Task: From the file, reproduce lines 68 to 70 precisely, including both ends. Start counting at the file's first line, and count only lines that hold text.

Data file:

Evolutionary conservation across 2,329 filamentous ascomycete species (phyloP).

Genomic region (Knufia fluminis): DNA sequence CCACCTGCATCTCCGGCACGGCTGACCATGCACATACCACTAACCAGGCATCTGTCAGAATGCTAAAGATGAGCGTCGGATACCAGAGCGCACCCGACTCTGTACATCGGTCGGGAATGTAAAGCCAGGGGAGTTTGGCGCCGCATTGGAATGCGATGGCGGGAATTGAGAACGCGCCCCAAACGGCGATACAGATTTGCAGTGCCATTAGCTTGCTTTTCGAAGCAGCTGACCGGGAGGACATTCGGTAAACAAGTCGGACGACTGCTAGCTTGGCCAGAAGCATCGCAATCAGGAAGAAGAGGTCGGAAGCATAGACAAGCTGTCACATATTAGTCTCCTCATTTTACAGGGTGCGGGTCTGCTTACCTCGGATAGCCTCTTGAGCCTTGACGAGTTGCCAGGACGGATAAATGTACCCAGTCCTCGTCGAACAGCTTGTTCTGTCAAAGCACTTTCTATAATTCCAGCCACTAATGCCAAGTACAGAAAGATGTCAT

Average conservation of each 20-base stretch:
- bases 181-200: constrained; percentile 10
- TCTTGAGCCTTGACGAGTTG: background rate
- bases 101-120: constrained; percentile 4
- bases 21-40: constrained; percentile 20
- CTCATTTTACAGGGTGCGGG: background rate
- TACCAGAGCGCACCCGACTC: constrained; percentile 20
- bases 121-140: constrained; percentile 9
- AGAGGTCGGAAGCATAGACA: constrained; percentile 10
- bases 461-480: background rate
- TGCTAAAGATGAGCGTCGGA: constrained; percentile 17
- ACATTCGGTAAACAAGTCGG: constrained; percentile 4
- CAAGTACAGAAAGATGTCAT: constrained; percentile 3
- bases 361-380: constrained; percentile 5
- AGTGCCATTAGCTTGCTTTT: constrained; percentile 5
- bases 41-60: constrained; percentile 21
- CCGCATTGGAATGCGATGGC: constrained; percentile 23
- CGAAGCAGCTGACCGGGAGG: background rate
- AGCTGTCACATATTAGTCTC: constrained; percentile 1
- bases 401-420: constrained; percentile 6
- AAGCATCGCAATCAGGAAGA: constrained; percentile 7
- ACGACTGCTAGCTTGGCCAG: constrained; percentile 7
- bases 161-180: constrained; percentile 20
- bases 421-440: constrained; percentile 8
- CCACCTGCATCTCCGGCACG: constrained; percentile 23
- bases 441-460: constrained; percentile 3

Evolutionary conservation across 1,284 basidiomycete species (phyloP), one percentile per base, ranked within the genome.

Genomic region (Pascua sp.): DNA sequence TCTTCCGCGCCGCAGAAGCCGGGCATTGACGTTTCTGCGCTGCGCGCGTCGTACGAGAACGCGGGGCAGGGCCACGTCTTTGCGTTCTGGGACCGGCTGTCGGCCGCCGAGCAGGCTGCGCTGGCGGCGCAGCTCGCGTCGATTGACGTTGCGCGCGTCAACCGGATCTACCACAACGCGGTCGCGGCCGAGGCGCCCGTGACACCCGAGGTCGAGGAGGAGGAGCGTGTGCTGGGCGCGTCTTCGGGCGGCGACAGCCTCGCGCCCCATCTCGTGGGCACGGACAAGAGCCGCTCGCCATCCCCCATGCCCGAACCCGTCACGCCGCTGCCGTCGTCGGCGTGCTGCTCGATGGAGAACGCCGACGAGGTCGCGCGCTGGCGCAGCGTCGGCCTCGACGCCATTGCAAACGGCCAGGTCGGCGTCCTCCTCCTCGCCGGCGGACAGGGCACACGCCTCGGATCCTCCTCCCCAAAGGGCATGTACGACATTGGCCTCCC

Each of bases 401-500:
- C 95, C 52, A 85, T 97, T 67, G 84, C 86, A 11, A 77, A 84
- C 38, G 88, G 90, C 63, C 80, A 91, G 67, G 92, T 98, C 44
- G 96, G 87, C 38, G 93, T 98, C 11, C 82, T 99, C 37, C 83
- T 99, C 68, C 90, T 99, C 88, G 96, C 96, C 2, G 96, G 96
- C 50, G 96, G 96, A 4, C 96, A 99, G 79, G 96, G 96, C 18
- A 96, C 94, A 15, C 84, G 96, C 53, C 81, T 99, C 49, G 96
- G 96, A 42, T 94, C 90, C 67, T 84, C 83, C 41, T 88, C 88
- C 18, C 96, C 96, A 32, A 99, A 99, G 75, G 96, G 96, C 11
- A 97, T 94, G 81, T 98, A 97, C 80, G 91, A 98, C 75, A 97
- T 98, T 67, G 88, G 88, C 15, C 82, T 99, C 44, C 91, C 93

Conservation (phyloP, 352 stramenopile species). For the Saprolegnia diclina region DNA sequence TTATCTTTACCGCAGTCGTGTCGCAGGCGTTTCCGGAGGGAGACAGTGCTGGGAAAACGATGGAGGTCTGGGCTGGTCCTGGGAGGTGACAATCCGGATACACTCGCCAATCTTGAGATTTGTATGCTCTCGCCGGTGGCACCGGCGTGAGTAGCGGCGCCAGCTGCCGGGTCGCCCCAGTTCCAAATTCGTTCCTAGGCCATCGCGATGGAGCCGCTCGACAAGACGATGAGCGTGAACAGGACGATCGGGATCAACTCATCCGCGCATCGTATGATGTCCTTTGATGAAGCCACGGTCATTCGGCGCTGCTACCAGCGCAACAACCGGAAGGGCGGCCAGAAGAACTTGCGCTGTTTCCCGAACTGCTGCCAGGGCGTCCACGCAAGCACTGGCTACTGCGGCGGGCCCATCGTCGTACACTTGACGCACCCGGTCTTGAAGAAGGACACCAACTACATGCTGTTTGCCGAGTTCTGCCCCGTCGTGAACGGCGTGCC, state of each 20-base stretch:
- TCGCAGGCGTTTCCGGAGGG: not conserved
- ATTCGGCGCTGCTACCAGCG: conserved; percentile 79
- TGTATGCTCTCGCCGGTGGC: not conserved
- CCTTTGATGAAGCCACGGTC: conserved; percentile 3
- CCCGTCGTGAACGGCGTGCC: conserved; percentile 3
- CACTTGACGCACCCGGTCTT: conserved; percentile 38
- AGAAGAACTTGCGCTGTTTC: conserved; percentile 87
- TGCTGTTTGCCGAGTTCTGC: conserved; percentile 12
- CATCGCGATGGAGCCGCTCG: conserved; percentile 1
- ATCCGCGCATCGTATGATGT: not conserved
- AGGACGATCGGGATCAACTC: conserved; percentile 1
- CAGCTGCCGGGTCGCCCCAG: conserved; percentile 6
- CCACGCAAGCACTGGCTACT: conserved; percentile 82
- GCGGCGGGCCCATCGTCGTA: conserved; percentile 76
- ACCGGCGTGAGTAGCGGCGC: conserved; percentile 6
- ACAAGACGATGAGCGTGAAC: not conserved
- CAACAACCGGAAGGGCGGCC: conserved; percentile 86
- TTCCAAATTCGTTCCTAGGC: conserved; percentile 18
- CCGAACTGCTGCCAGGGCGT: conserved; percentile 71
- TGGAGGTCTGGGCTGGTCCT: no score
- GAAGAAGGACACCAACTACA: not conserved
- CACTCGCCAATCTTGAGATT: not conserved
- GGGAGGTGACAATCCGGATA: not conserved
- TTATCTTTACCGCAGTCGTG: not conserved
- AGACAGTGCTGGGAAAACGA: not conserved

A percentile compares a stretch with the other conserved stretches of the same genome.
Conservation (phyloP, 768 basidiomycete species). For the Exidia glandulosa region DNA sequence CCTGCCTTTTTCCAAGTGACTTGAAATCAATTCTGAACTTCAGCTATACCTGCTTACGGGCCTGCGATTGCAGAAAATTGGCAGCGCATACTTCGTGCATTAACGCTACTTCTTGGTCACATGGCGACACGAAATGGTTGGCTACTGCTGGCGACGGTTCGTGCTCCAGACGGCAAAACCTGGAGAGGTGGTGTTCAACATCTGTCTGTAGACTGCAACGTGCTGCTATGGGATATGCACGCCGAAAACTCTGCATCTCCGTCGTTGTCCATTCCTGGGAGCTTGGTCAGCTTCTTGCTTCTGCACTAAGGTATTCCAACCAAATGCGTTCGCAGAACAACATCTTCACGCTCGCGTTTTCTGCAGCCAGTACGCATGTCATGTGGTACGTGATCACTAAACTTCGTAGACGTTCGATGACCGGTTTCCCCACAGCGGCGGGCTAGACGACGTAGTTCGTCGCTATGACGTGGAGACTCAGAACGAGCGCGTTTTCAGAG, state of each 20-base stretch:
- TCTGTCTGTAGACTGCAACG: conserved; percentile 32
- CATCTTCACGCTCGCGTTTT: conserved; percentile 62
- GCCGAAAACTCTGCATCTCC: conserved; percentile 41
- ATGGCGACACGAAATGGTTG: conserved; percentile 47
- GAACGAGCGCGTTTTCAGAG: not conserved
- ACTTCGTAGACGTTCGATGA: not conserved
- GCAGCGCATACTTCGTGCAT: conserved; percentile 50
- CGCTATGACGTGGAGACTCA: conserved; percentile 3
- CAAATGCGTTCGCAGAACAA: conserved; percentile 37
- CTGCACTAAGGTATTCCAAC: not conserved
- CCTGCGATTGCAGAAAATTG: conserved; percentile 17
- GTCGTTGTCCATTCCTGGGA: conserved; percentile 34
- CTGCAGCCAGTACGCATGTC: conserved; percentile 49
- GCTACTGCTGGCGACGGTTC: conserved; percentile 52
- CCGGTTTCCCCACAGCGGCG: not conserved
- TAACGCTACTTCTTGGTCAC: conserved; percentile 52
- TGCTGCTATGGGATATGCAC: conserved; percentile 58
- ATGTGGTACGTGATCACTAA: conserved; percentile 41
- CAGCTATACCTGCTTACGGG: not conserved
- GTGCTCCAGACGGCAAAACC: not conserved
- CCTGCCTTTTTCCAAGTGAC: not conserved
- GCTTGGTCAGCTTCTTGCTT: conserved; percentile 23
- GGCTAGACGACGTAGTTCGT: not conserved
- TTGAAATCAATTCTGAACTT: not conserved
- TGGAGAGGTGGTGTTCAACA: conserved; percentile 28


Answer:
A percentile compares a stretch with the other conserved stretches of the same genome.
Conservation (phyloP, 768 basidiomycete species). For the Exidia glandulosa region DNA sequence CCTGCCTTTTTCCAAGTGACTTGAAATCAATTCTGAACTTCAGCTATACCTGCTTACGGGCCTGCGATTGCAGAAAATTGGCAGCGCATACTTCGTGCATTAACGCTACTTCTTGGTCACATGGCGACACGAAATGGTTGGCTACTGCTGGCGACGGTTCGTGCTCCAGACGGCAAAACCTGGAGAGGTGGTGTTCAACATCTGTCTGTAGACTGCAACGTGCTGCTATGGGATATGCACGCCGAAAACTCTGCATCTCCGTCGTTGTCCATTCCTGGGAGCTTGGTCAGCTTCTTGCTTCTGCACTAAGGTATTCCAACCAAATGCGTTCGCAGAACAACATCTTCACGCTCGCGTTTTCTGCAGCCAGTACGCATGTCATGTGGTACGTGATCACTAAACTTCGTAGACGTTCGATGACCGGTTTCCCCACAGCGGCGGGCTAGACGACGTAGTTCGTCGCTATGACGTGGAGACTCAGAACGAGCGCGTTTTCAGAG, state of each 20-base stretch:
- TCTGTCTGTAGACTGCAACG: conserved; percentile 32